A Houthi decision to appoint a mufti to be the leading authority in issuing fatwa’s in Sanaa has been widely rejected in the capital, where many believe that the decision reflects a sectarian ideological orientation of the Houthi group and could create sectarian division in Yemen.
A fatwa is a nonbinding but authoritative legal opinion or learned interpretation that a qualified jurist or mufti, can give on issues pertaining to the Islamic law.
The decision to replace the current religious fatwa authority with a Houthi one was made by a Houthi political council.
Beraas Shams al-Din Muhammad Sharaf al-Din also known as Mufti of Yemen was appointed instead of Judge Mohammed bin Ismail al-Omrani, who was subjected to harassment by the Houthi group who stormed and looted his office.
The newly appointed mufti is believed to be one of the most important links between Iran and the Houthi rebellion movement. He is a political activist with the Houthi movement and was a member of the political delegation of the militias that went to Moscow last year to persuade Russia to recognize the power of the Houthis in Sanaa.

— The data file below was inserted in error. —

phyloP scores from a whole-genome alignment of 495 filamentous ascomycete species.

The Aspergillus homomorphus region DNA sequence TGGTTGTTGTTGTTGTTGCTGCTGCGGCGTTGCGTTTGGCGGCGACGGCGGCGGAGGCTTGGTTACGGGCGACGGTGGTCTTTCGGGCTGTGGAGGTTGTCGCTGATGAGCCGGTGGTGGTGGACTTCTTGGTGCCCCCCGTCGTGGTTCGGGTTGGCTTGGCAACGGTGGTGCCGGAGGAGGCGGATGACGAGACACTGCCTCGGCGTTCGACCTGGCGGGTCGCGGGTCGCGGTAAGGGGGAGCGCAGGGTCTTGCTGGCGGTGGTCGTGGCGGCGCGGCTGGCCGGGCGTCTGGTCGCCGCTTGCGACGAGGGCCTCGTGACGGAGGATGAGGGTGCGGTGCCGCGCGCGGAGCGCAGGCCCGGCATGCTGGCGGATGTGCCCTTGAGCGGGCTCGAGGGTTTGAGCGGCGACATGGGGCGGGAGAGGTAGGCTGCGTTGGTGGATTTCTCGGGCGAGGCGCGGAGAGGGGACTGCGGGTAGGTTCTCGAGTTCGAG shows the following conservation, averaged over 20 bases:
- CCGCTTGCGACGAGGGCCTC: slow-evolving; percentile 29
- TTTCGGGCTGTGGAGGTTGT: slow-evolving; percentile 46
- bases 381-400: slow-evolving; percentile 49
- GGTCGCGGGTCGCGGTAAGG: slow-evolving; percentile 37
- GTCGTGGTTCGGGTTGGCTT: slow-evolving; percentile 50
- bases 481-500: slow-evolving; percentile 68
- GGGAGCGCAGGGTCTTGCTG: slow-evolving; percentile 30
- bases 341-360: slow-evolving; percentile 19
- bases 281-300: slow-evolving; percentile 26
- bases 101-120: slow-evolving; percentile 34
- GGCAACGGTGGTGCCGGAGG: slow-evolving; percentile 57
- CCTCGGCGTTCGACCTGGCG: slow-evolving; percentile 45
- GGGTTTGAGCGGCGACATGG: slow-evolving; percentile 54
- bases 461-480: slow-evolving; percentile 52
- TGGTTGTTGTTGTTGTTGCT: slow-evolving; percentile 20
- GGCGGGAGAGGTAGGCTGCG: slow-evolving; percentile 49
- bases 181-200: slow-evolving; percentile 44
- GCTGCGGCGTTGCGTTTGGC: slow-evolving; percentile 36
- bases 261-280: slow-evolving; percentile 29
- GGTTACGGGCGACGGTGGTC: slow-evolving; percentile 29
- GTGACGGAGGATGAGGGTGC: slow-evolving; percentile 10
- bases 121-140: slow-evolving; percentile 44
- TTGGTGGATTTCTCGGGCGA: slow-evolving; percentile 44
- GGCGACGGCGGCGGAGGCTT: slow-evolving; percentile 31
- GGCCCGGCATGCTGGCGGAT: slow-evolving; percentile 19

Analysts speculate that the Houthis decision to appoint a Houthi mufti for the capital reflects their aim to tightening their grip on educational and judicial institutions. This could enable to create a sectarian society where they could return north Yemen to a dynastical rule.
Yemeni Minister of Endowments or Awqaf, Ahmed Attiyah said, “This decision confirms that the coup of these obscurantist forces was not limited to political, social or military actions, but the coup has reached the religious and legitimate institutions, which should have been far from conflicts.”
Attiyah stressed, “The formation of a Houthi fatwa panel means that the people of Yemen face new fatwas in the name of religion that will create sectarianism and hateful regionalism.”
He considered these acts as an attempt to derail the course of Islam.